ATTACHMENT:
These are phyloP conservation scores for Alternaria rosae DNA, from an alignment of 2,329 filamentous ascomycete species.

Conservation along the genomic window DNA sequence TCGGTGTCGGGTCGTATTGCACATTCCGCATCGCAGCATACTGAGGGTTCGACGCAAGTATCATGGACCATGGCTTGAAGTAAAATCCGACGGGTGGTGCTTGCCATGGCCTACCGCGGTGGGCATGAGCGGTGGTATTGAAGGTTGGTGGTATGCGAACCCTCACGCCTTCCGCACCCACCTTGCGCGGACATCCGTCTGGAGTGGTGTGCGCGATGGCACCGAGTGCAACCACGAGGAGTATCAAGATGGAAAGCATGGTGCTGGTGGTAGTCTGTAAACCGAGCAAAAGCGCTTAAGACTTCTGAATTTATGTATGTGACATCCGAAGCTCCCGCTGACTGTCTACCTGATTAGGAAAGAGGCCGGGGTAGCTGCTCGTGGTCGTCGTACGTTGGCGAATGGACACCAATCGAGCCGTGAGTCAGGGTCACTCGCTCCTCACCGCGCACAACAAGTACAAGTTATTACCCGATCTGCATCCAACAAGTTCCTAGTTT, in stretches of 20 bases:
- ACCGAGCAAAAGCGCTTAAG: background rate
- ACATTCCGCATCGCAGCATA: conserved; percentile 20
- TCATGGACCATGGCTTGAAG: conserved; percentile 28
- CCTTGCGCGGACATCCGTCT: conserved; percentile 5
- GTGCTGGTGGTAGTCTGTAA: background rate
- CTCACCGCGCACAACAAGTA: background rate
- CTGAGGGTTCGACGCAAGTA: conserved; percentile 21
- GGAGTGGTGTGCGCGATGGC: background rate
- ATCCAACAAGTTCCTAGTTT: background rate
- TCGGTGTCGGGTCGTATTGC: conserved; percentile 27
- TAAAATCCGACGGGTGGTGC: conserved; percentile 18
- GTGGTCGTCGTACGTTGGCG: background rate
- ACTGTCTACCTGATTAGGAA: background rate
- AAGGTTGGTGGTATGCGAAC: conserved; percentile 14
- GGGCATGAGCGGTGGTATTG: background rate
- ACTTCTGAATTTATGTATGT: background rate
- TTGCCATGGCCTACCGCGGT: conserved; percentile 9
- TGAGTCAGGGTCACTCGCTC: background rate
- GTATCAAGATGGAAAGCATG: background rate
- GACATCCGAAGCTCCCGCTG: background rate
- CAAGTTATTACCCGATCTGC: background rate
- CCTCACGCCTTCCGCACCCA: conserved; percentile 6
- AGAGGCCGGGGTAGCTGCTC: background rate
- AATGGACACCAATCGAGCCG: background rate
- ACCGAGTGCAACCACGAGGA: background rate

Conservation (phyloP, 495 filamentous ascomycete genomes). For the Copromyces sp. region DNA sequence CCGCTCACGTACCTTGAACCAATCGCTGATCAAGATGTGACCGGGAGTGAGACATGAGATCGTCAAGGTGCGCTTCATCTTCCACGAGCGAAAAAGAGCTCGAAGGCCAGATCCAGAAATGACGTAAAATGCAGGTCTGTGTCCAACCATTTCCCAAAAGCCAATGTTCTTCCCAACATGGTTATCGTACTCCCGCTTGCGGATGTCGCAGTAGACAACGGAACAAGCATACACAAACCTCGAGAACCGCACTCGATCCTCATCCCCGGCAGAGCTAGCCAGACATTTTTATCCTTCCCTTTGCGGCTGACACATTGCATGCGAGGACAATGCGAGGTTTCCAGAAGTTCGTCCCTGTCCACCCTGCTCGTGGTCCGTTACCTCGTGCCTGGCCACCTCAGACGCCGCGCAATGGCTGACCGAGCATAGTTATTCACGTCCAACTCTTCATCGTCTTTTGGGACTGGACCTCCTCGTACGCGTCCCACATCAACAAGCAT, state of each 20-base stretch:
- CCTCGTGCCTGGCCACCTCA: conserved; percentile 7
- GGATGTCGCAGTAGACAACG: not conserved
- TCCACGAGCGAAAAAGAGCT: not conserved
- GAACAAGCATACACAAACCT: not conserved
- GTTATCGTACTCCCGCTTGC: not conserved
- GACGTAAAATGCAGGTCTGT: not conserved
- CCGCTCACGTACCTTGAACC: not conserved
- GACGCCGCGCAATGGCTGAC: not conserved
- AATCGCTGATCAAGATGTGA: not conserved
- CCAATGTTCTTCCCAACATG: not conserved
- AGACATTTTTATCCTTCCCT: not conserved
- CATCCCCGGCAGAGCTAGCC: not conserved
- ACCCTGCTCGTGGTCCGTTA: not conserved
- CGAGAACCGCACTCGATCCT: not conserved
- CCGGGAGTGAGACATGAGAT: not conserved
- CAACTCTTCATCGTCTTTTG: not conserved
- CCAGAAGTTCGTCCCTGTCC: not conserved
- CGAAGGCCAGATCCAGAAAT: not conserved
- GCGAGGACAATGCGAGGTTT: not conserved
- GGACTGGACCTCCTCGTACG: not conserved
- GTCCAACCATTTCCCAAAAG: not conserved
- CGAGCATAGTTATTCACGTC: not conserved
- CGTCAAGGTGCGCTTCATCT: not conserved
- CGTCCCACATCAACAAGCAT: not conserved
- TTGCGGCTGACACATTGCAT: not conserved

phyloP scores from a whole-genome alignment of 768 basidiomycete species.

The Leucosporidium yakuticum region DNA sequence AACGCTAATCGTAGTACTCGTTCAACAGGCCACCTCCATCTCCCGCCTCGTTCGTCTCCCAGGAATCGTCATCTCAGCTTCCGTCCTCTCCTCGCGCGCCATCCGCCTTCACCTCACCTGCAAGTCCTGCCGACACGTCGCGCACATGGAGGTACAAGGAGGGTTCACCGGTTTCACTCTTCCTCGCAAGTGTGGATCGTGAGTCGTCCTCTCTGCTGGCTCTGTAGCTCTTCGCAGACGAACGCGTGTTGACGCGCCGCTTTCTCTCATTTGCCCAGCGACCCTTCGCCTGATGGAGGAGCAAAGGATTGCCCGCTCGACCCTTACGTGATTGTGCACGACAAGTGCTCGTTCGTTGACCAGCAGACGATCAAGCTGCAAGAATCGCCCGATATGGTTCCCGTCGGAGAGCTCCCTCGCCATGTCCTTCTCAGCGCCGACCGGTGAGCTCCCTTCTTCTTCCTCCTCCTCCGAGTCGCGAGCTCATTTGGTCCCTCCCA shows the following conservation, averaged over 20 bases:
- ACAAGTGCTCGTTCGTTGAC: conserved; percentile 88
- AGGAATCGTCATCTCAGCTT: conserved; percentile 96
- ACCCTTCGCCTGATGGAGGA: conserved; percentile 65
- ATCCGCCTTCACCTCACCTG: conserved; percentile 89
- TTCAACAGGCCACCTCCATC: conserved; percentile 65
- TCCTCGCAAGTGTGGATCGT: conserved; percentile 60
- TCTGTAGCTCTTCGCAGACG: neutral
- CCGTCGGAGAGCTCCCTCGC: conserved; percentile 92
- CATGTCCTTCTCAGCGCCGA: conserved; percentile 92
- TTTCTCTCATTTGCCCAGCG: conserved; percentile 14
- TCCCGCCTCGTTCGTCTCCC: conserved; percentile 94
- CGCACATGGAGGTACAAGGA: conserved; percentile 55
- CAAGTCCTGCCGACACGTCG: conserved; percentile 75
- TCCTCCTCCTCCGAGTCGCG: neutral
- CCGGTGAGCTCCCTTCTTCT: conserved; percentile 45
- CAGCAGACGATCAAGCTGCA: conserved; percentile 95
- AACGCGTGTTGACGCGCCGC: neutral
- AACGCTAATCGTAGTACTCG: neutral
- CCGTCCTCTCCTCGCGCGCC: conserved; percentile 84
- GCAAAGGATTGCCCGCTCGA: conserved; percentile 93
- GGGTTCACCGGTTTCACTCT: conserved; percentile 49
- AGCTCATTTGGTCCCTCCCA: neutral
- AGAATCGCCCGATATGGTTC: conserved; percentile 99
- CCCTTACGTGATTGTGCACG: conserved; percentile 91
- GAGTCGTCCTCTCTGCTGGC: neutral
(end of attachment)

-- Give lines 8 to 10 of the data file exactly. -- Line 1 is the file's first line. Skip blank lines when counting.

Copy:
- CTCACCGCGCACAACAAGTA: background rate
- CTGAGGGTTCGACGCAAGTA: conserved; percentile 21
- GGAGTGGTGTGCGCGATGGC: background rate